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Monday, September 18, 2023

School district asks to stop being “robbed”

In zero-sum politics, schools lose out to corporate welfare

Arlene Martinez, Good Jobs First

A school board president calls on an economic development agency to quit taking his district’s money and giving it to corporations; a new hub lets you see where electric vehicle manufacturing jobs are located and importantly, their quality; and new research shows Amazon creates few new jobs in communities where it locates.

Arlene here, with the latest on what we at Good Jobs First have been up to during the dog days of summer.

But before we dive in, don’t miss the story of the Jersey City Council taking the first step to rescind a 20-year tax break given to the owner of an Amazon warehouse. 

Amazon is required to ensure at least 51% of its new hires are from Jersey City, which makes sense, considering its residents are the ones footing the tax bill. But Amazon is failing to deliver, the Hudson County View reports.

Tax Abatements Drain School Funding

When a company comes to town looking for tax breaks, their big prize is usually a property tax abatement. For most businesses, it’s the biggest tax they pay – so not having to pay it is a big subsidy. But that tax avoidance hurts schools the most, since property taxes remain K-12’s biggest revenue source. Kids lose billions of dollars annually.

Our study analyzing the impact of corporate tax breaks on school districts across the country found 149 schools districts were losing more than $1,000 per student per year.

One school board on Long Island, New York is taking action.  Prompted by a disputed deal, the Riverhead Central School District has asked the local Industrial Development Agency – in New York, IDAs have authority to unilaterally give school districts’ money away – to stop abating the school’s share of the property tax..

Over the past decade, the school district has been “robbed” of over $15 million, Riverhead Board President Colin Palmer wrote.

“This is money that could have been allocated to helping the District increase its classroom capacity to meet growing student enrollment, introduce new educational programs and services, provide greater social-emotional support programs for our students, expand our technology capabilities, and offer additional professional development opportunities for our faculty,” Palmer wrote in a letter that appeared on the media outlet RiverheadLocal.

As concerning is that the IDA does not independently evaluate whether the project actually needs subsidies, Palmer wrote.

Currently, up to 650 new residential units could be built in the school district, and all/most could be eligible for IDA-granted tax breaks. That could mean the district will get scores of new students, but most of the money that would normally go toward giving them the best possible educational experience would instead be funneled to developers’ wallets.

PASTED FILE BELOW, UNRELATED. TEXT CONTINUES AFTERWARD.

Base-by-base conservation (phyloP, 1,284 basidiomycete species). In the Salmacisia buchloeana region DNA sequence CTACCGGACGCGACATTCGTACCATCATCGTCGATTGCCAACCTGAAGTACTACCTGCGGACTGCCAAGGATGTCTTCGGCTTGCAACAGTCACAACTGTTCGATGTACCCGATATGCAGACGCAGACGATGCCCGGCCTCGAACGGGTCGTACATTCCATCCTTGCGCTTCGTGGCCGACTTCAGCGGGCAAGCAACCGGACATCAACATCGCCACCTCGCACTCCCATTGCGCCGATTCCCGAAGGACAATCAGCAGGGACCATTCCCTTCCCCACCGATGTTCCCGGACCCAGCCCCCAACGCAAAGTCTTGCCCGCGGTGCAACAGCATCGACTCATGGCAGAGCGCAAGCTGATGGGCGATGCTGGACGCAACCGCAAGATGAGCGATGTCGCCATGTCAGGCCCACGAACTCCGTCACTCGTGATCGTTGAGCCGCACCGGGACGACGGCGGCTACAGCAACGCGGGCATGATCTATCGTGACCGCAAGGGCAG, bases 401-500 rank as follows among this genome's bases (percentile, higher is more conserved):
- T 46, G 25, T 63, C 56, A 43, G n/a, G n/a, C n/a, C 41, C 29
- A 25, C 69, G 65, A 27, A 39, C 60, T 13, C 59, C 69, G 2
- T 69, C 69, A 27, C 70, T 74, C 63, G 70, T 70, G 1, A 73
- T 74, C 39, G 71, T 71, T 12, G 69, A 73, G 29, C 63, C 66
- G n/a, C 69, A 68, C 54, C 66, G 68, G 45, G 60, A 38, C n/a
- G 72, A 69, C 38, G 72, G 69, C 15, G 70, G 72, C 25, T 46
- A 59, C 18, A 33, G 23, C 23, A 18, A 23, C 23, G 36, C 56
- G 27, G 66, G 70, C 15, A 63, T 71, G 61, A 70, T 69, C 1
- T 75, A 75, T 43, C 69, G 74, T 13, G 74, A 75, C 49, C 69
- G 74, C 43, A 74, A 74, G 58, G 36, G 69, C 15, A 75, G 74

One last point: market-rate residential construction should rarely, if ever, be subsidized in part because it creates next to no permanent jobs (plus other reasons). So yes, leave the schools out of the deal but better yet, don’t give market-rate projects subsidies at all.

Electric Vehicle Jobs Hub = Where and How Good

The BlueGreen Alliance Foundation and Atlas Public Policy just launched a new dashboard that includes information on electric vehicle manufacturing jobs across the United States.

The EV Jobs Hub maps where new EV facilities are being sited, numbers of announced jobs, whether the facility is covered by a union, and, via Good Jobs First’s Subsidy Tracker, how much in subsidies they’re receiving.

Building up the EV industry is a huge part of the Inflation Reduction and Infrastructure Investment and Jobs Acts (IRA and IIJA), which direct billions of dollars to EV/battery companies, charging stations, and car-buyers.  

But as we documented recently, a $200 billion provision of the IRA lacks any mandate for companies to create good-paying full-time jobs with benefits including sick pay and family leave.

The dashboard is a way to hold manufacturers and policymakers accountable for fulfilling their promises of good, clean jobs.

Speaking of IRA and also the CHIPS and Science Act, our advocacy director Judith Barish wrote more about what needs to be done to ensure they’re successful in their goals of reducing inequality and righting environmental injustices.

Amazon Doesn’t Create New Jobs

Two economists used Subsidy Tracker to determine whether billions of taxpayer dollars given to Amazon benefit communities.

Their top finding: “Our analysis suggests that these subsidies have been largely ineffective at creating jobs.”

Dr. Ike Brannon with the Jack Kemp Foundation and Prof. Matthew Winden with the University of Wisconsin-Whitewater used our database to get information on how much and where Amazon has gotten incentives, then looked at regional employment, wages, and economic activity to gauge the company’s impact on job creation.

I interviewed Brannon, who is based in Washington, D.C., about their findings. There are better ways to do economic development, Brannon explained.

Read our conversation.